Counter-Terrorism Programs Still Don’t Work, Target Minority Communities: Study

Funding for Countering Violent Extremism programs has increased under the Trump Administration, but researchers at NYU’s Brennan Center found the programs still don’t work, and continue to unfairly target minority communities—particularly Muslims.

Funding for Countering Violent Extremism (CVE) programs has gone up under the Trump administration, but the programs still don’t work, according to a report released by the Brennan Center For Justice.

Researchers found that the amount of CVE funding going to law enforcement has tripled, from $764,000 to $2,349,000 and programs unjustly target minority communities, such as Muslims, LGBTQ Americans, Black Lives Matter Activists, immigrants, and refugees.

“Countering Violent Extremism (CVE) programs have a long and troubled history, from before and including the Obama White House,” authors said. “These programs unfairly target Muslim and minority communities as inherently susceptible to terrorism.”

Authors’ Faiza PatelAndrew LindsaySophia DenUyl said the programs also conflate community services and intelligence-gathering, often under false pretenses, undermining trust between law enforcement and communities.

And there is no evidence that they provide any national security benefit, which is unsurprising since they rely on theories and assumptions about terrorism that have been empirically disproven, they added.

Yet 85 percent of CVE grants, and over half of CVE programs, explicitly target minority communities.

More, the programs target young children (as young as five years old) to report suspicious behavior by parents or fellow students. 14 of the 26 programs funded by the Department of Homeland Security target schools and students, the study found.

CVE programs can look like any of the following:

  1. Intervention: Identifying individuals as potential terrorists mostly based on vague and unproven indicators, such as feelings of alienation, experience of racism or discrimination, difficulties in school or career, searching for sense of meaning or community, bullying, and economic hardship. These programs generally involve training people who are likely to come into contact with young people, including schoolteachers, to spot these signs. Once such individuals are identified, these programs often provide or refer them to counseling or mental health care, a process that almost always involves law enforcement. Some intervention programs do not include a referral element, but rather focus on a “train the trainer” model.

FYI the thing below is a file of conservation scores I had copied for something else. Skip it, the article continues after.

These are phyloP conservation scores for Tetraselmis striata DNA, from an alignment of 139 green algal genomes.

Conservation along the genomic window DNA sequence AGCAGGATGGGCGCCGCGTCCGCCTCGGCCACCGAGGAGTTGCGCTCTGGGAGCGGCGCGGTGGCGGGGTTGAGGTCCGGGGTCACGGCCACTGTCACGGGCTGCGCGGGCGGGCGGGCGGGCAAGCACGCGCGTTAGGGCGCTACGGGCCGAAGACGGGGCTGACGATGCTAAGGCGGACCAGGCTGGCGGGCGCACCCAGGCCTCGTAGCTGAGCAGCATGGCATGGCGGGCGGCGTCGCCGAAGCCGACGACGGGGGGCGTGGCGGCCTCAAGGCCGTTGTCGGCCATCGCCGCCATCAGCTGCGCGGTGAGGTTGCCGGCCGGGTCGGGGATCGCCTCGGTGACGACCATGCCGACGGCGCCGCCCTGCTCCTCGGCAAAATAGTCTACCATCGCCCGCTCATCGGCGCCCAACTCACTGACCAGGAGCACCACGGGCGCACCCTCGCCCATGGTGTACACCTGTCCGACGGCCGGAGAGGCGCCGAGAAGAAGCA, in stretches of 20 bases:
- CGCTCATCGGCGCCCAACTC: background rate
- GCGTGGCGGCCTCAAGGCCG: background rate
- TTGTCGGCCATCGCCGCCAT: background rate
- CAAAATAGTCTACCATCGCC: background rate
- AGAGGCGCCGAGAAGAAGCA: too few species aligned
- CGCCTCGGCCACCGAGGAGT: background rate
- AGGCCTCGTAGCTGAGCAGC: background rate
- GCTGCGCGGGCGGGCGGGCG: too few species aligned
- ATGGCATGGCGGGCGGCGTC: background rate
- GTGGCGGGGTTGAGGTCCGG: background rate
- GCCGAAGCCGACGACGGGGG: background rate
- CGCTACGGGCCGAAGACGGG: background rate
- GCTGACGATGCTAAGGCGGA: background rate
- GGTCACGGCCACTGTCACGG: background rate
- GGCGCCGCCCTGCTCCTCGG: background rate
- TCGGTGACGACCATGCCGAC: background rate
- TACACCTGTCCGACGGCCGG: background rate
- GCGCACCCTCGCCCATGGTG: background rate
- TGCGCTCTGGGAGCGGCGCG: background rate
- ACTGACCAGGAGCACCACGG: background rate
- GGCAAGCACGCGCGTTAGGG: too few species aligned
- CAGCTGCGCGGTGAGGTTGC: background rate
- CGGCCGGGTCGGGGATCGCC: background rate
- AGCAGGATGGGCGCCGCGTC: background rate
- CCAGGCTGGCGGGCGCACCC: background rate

2. Social Services: Programs to fund or facilitate the provision of health, education, and social services to American Muslim and other communities, based on the theory that adverse economic and social conditions facilitate terrorism. Social services may also be part of an intervention program as described above.
  3. CVE Online: Efforts to create or promote messages that are thought to counter the appeal of groups like ISIS and encourage reporting of so-called “extremist content” so that it can be removed from the Internet.
  4. Community Outreach: Traditional approaches to building relationships between law enforcement and communities, such as visits by police to community events and houses of worship.
  5. Deradicalization: Measures aimed at currently or formerly incarcerated individuals identified as at risk of violent extremism, such as support services and counseling upon release.

A full copy of the report can be found here.

Megan Hadley is a staff writer at The Crime Report. She welcomes comments from readers.